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Volume 103, Issue 1-2, Pages 37-48

Observations on the Webs and Life History of Homalometa nigritarsis (Araneae: Tetragnathidae): A Spider That Lays Its Eggs in Rows

1Box 505, Woods Hole, MA 02543, USA
2Massachusetts General Hospital, Department of Anesthesia, WACC Suite 324, Boston, MA 02114, USA

Received 28 April 1998

Copyright © 2000 Robert L. Edwards and Annabel D. Edwards.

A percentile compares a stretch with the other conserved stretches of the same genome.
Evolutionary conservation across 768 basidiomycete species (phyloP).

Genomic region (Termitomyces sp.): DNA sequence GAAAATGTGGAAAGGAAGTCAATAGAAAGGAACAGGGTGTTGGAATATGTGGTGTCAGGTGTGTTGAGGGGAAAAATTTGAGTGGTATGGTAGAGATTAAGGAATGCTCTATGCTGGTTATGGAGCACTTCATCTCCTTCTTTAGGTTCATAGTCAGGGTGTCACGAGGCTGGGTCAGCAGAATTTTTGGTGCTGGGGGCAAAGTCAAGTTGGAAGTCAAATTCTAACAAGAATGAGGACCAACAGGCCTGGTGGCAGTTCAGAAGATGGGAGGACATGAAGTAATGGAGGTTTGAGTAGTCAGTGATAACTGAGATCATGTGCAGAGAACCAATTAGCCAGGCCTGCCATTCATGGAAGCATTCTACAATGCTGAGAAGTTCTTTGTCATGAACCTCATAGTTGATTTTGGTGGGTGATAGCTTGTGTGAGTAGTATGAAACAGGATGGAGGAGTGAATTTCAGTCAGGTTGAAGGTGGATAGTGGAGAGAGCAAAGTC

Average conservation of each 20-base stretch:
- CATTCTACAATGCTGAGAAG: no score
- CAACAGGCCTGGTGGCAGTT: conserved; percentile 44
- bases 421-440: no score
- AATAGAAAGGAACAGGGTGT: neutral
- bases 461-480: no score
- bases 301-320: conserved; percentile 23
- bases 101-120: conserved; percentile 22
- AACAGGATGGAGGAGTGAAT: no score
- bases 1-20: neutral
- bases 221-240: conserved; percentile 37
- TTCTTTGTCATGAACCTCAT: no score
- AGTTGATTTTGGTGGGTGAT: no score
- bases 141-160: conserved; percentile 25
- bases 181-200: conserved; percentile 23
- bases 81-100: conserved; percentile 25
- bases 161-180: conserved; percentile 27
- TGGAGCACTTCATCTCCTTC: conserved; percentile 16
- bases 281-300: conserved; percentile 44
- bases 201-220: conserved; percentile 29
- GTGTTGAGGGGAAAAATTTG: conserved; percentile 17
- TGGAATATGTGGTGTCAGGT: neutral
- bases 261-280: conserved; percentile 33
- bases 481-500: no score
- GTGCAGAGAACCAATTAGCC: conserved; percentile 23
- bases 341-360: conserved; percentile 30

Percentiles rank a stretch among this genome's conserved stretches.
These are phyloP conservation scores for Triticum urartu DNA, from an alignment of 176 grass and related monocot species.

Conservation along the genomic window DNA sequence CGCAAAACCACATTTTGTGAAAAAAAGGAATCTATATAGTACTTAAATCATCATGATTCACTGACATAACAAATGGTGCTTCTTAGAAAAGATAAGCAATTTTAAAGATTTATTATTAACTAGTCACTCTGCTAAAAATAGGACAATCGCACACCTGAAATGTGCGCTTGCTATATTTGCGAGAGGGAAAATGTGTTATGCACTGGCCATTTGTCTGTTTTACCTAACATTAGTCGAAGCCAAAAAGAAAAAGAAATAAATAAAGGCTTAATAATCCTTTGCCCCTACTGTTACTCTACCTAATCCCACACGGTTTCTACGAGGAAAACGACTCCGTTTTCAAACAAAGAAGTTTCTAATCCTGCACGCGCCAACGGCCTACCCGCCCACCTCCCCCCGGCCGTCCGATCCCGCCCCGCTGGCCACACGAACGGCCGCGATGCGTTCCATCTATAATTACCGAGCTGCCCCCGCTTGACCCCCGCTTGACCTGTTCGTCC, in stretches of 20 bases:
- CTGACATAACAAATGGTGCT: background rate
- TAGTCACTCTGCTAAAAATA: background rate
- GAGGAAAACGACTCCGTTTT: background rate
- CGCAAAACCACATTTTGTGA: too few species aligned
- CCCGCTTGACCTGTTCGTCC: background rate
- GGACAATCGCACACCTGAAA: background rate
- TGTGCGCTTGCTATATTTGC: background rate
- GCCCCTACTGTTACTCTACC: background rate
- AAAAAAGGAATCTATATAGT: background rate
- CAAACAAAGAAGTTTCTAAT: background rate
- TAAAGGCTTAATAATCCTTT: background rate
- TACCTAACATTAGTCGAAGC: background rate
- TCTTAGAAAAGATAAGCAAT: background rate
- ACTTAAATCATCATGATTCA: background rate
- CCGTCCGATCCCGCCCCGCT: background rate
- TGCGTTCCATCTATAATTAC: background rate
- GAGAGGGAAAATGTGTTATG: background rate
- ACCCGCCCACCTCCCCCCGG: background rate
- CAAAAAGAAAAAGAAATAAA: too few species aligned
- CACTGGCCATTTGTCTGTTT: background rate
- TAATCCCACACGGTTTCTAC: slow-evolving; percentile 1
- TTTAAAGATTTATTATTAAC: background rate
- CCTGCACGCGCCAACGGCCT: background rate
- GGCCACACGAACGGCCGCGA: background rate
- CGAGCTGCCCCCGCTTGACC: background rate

The small (2.5-3.0 mm), colorful metine spider, Homalometa nigritarsis Simon 1897, Family Tetragnathidae, has previously been reported from northern Mexico, Panama and the southern islands of the Lesser Antilles (Levi 1986). In the rain forest of northeastern Puerto Rico it is most frequently found with webbing on the larger outer concave surfaces of pendulous leaves. H. nigritarsis typically makes a circular, relatively flat retreat within which the female deposits two parallel rows of naked eggs. The rows are produced at intervals; as one row hatches another replaces it shortly thereafter. Evidence of up to four generations of rows has been observed. Above the retreat, and closely aligned with it, the spider builds a nearly invisible, delicate orb web, typically from edge to edge of the leaf (Fig. 1a and b). While retaining the traditional orb-web, H. nigritarsis has adopted a unique habitat and set of life history features.